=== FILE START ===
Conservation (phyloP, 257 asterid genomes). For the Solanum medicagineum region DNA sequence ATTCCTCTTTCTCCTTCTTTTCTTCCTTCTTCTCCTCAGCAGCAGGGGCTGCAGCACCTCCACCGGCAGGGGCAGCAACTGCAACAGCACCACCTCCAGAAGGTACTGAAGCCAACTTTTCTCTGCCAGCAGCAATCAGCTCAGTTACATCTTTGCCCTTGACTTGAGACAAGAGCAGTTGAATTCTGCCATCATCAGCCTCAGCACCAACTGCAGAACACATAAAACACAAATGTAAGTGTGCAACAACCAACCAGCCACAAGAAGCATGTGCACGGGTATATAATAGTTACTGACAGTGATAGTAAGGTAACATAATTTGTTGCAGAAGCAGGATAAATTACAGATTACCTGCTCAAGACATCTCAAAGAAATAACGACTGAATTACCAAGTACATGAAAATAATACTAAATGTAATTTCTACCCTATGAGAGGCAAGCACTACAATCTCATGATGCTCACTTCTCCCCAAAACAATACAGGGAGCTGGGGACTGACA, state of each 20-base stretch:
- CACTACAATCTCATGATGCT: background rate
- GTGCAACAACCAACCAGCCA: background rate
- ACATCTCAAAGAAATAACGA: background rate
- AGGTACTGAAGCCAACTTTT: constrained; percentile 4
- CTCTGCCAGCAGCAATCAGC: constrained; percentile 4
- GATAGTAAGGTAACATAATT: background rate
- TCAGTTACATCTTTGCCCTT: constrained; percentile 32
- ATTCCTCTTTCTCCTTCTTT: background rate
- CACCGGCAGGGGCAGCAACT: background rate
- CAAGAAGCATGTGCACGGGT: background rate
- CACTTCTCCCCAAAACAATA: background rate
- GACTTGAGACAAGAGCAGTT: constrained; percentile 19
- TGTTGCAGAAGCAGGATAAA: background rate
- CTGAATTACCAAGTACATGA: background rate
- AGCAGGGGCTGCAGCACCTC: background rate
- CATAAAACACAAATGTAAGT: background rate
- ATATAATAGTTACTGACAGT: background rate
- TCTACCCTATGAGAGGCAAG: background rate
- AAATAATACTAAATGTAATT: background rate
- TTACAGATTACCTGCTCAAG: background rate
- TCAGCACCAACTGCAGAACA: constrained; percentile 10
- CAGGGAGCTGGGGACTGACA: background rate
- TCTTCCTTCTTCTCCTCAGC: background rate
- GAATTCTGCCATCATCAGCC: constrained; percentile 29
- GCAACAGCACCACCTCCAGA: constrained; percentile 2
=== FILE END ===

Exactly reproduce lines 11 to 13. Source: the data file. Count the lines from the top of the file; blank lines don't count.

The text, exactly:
- CAAGAAGCATGTGCACGGGT: background rate
- CACTTCTCCCCAAAACAATA: background rate
- GACTTGAGACAAGAGCAGTT: constrained; percentile 19